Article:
Roger Corman and his wife, producer Julie Corman, have announced "Corman's Drive-In," a subscription YouTube channel where the two are curating thirty films at a time every month. The $3.99-a-month subscription channel features “Corman’s Take,” his commentary on each selected film, as well as curated film content.
“This channel will ultimately become the mecca for my over 400 film library,” Corman says. “It will also feature exclusive interviews with cast producers, directors, cameramen – anyone that we can think of that will talk about these films.” The channel will also have sneak previews of films that Corman is producing.
The 87-year old filmmaker began his career as a story analyst at MGM, and has always been ahead of the curve, making profitable low-budget hits. Corman was, in a sense, indie before the indie sensibility took hold culturally in the 1970s. Corman sold his first screenplay in 1953, and soon after produced the Monster from the Ocean Floor for $18,000. “Between 1954 and 1957 I was a bit out of control, I made 19 films,” he told Biography. In 1970, Corman started New World Pictures as a production and distribution company, growing it into the biggest American independent distribution company at the time. Filmmakers Ron Howard, Peter Fonda, Jack Nicholson and Dennis Hopper were all given big initial breaks by Corman.
"What has saved us, really, is the emergence of these new markets."
Corman is, to put it mildly, a survivor. He would have to be to last this long in this thing of ours. He is quick to embrace new technological opportunities, like YouTube and even VOD. “Over the last 20 years or so the theatrical market for low budget films has declined to the point where you see only occasionally a low budget film with a theatrical release, and what has saved us, really, is the emergence of these new markets,” Corman told Biography recently.
Corman is a trendsetter - so could this be the beginning of a trend? There are so many other directors with a rich understanding of film history who could make amazing subscription channels on YouTube or elsewhere. Martin Scorsese, who has made it a life mission to not just make great movies but to explain the history of the art form, immediately comes to mind. So does Peter Bogdanovich, who operates much in the same tradition of Scorsese as artist as well as evangelist, and who loves to put the ladder down to younger filmmakers such as Noah Baumbach.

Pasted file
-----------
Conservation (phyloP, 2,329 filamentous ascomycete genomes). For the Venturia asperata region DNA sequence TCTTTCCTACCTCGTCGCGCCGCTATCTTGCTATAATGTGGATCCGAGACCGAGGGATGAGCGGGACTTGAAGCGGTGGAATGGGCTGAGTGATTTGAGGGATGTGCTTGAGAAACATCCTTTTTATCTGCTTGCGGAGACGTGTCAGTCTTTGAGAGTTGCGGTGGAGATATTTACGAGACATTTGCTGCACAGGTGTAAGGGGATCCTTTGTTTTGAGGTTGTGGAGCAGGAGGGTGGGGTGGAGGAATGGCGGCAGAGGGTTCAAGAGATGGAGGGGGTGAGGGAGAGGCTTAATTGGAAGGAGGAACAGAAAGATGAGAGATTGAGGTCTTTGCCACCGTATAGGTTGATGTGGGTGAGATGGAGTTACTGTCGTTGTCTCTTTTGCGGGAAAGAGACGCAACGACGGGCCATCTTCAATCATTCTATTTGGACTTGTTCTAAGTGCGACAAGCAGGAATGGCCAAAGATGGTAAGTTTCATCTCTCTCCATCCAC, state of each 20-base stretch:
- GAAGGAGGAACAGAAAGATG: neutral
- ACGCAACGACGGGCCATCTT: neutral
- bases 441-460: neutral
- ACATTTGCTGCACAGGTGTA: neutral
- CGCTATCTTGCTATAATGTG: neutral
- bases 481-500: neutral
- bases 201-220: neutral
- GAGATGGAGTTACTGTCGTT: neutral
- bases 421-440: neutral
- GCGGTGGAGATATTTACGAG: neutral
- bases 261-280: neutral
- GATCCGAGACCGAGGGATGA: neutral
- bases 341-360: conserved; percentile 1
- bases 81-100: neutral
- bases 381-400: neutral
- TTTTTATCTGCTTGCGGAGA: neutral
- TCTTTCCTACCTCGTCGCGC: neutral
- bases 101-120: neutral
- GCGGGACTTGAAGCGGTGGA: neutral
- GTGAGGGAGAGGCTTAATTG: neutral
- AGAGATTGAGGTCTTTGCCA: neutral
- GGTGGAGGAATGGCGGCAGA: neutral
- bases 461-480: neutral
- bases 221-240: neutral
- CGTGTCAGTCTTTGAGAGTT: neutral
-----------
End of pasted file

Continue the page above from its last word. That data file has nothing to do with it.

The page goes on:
How about a Spike Lee or Quentin Tarantino subscription channel? Tarantino never gets tired of talking about his influences, and loves to promote filmmakers unknown to most Americans. Although it is hard to imagine someone like the reclusive Woody Allen taking to YouTube, embracing the technology, explaining his picks -- it would be nice. It is unlikely, but would be amazing. (And would definitely introduce Ingmar Bergman to a whole new generation.)
The younger and edgier directors, the ones unafraid of social media and this digital age in which we now live would probably be better at embracing fully the idea behind a YouTube subscription channel: Christopher Nolan, Kathryn Bigelow, Sarah Polley, Sofia Coppola. Darren Aronofsky would have an interesting subscription channel, so, one imagines, would Peter Jackson. Lars von Trier, never afraid to experiment, would also probably provide a fascinating curated experience.
Is Roger Corman’s Drive In the beginning of a trend? One can only hope.